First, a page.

"We don't have a car," we pleaded.
The woman then goaded the man to put the gun to my sister's head and threatened to shoot her. We gave them our keys and handbags. We survived, losing only money and property. We were lucky.
To stay focused under such circumstances, Mannino suggested practicing tactical breathing -- inhaling, holding your breath, exhaling and holding your breath again for four seconds each -- and running through what-if scenarios and reactions to help hardwire the body's responses.
Having faith in a higher power also has helped people survive attacks, he said, because it counters the feeling of powerlessness. That point hit me profoundly. My faith teaches that no harm can come to me except by God's will and whatever happens will never be more than I can bear. It's that trust that has kept me strong during the darkest times of my life, including being at the mercy of those robbers.
Mannino told us to be aware of our surroundings at all times. He advised not to disregard loud bangs, because the sound of gunshots can be muffled or distorted in large buildings. He said to identify multiple exits to escape through or places that can provide cover or concealment.
"Hesitation can cost you valuable time," Mannino said. "If you can get out, do. Encourage others to leave with you, but don't let them slow you down. Leave belongings behind. Get out of the line of fire. Prevent others from walking into the danger zone."
He talked about the value of keeping objects between yourself and the attacker. "Locking the door has proved effective in many attacks," Mannino said.
He demonstrated barricading doors, bracing door handles with belts and other objects, and urged turning off lights and silencing phones. He said it may help to stay out of sight by lining up against the wall next to a door to suggest to an attacker that there aren't any targets inside.
But should the attacker breach the door, it's good to have a backup plan, he said.
"You have the right to defend yourself," Mannino said, and that includes "fighting dirty" and aggressively.
"Whether alone or working together as a group, fight," he stressed. "Improvise weapons. Commit to your actions. Always have an exit plan. What you do matters."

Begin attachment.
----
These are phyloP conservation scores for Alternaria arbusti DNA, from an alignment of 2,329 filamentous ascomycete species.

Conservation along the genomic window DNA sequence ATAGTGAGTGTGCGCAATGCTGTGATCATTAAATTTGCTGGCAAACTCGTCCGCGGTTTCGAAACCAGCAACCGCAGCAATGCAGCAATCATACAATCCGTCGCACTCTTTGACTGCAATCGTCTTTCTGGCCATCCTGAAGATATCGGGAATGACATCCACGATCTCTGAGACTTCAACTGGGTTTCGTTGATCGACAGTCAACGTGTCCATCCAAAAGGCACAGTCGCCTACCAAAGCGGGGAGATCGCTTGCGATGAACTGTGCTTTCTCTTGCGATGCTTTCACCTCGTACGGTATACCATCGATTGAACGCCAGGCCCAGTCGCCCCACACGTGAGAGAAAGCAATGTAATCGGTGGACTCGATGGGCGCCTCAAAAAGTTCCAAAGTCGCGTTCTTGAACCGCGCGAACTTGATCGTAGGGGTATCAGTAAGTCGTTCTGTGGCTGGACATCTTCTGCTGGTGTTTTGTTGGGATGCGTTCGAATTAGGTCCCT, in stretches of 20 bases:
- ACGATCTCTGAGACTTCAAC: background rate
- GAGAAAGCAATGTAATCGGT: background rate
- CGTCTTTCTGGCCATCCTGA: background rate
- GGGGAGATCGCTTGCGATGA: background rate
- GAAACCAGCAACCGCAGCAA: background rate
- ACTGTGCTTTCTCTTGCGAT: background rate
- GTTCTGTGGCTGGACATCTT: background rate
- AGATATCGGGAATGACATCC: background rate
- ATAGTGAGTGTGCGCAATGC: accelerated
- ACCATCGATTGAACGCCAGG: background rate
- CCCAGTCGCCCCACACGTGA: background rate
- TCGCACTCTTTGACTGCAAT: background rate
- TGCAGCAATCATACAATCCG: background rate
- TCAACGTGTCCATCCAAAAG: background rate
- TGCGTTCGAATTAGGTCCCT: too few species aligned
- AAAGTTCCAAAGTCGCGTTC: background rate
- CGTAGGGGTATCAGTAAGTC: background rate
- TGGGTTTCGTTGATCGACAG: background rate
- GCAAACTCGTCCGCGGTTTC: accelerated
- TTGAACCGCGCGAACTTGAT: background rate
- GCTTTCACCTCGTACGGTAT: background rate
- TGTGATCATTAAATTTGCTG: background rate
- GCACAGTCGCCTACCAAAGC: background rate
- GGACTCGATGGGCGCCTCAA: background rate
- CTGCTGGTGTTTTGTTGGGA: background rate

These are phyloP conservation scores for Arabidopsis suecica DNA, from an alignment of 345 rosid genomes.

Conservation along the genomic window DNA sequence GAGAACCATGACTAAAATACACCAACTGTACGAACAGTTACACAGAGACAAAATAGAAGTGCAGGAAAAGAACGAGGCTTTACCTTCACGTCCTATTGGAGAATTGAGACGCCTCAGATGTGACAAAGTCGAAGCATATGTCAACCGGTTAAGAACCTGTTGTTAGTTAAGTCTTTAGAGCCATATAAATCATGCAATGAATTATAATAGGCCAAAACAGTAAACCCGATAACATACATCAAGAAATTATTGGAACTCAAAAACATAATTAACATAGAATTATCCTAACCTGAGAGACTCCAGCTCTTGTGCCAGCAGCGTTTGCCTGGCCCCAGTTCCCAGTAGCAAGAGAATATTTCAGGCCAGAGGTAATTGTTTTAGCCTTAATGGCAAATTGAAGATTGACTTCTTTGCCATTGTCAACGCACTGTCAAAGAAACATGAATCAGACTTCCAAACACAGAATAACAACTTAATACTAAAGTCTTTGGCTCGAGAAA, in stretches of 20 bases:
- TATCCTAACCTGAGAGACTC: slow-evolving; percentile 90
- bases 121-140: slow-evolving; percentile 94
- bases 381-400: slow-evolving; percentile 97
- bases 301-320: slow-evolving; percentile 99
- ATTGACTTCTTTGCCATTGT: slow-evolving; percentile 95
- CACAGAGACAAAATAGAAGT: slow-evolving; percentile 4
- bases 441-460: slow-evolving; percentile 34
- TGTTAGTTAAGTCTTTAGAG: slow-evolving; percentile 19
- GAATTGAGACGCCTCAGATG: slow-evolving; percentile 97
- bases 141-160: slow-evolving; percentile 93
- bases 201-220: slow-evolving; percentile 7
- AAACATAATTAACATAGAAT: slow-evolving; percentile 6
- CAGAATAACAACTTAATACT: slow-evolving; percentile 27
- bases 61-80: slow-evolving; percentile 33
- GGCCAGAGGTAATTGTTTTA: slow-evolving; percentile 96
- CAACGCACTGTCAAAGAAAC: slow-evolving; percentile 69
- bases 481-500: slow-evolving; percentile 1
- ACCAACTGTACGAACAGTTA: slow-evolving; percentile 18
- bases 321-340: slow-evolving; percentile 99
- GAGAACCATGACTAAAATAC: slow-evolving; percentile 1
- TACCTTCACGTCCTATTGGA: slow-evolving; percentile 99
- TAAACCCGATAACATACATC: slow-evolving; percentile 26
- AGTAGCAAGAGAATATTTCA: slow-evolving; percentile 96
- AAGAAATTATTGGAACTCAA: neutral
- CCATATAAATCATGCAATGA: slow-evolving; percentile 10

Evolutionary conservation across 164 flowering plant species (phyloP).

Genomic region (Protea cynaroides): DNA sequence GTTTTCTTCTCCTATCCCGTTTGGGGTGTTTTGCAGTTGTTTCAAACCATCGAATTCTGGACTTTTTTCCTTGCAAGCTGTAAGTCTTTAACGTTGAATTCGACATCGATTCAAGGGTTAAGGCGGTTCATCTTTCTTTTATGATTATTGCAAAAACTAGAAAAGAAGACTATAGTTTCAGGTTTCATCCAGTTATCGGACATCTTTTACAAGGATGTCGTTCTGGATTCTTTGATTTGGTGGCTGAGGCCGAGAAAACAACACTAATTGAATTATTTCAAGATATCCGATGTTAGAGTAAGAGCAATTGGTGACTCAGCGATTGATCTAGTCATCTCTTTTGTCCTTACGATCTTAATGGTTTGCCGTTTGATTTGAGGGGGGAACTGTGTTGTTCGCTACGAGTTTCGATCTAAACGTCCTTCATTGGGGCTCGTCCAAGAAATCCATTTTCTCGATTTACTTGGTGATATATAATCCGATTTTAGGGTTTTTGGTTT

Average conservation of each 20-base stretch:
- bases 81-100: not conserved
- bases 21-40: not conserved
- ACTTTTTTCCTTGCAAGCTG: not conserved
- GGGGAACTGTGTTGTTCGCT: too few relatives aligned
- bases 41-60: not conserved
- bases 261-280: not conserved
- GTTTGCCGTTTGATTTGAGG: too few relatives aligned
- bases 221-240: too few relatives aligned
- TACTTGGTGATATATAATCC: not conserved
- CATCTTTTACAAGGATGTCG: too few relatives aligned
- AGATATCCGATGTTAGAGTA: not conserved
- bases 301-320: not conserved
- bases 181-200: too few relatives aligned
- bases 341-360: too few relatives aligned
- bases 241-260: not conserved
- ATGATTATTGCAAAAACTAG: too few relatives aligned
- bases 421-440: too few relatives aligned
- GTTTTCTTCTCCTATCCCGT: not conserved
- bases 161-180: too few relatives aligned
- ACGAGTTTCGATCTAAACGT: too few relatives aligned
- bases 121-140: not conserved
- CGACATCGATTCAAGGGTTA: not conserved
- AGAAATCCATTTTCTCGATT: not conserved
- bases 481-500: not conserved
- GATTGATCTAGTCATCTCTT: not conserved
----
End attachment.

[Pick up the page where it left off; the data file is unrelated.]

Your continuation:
When police officers ultimately arrive on scene, remaining calm and following their instructions is critical to not being shot by mistake, Mannino emphasized.
"Law enforcement's first priority would be to stop the threat to your safety," Mannino said. "Do not have anything in your hands that could be perceived as a weapon."
Mannino told the class only two things can decrease fatalities in a mass attack: how quickly police respond, which typically runs three minutes on average, and the number of targets available. If more people have situational awareness and are prepared for an attack, that "should help save lives," he said.
Inaction is not an option. We need to have a plan, which I pray we never have to put into practice. Share these pointers with family, friends, co-workers, schoolmates and faith community members so we are better prepared for the worst.
• Madhu Krishnamurthy is the Diversity Editor and an Assistant City Editor for the Daily Herald.
How to respond in a mass attack
• Use "Avoid. Deny. Defend." strategy. Avoid the attacker. Deny them access. Defend yourself.
• Don't rely on playing dead.
• Have an action plan. Mentally prepare yourself.
• Know how your mind and body respond under high stress.
• Stay calm. Practice tactical breathing.
• Identify multiple exits to escape from or places to hide.
• Leave belongings behind.
• Encourage others to leave with you.
• Get out of the line of fire. Stay out of sight.
• Barricade doors with chairs, furniture, brace door handles with belts and other objects.
• Turn off lights and silence cellphones.
• If cornered, fight hard. Be aggressive.
• Follow police instructions when help arrives.
Source: Texas State University's Advanced Law Enforcement Rapid Response Training Center program taught by Lake in the Hills Police Officer Andrew Mannino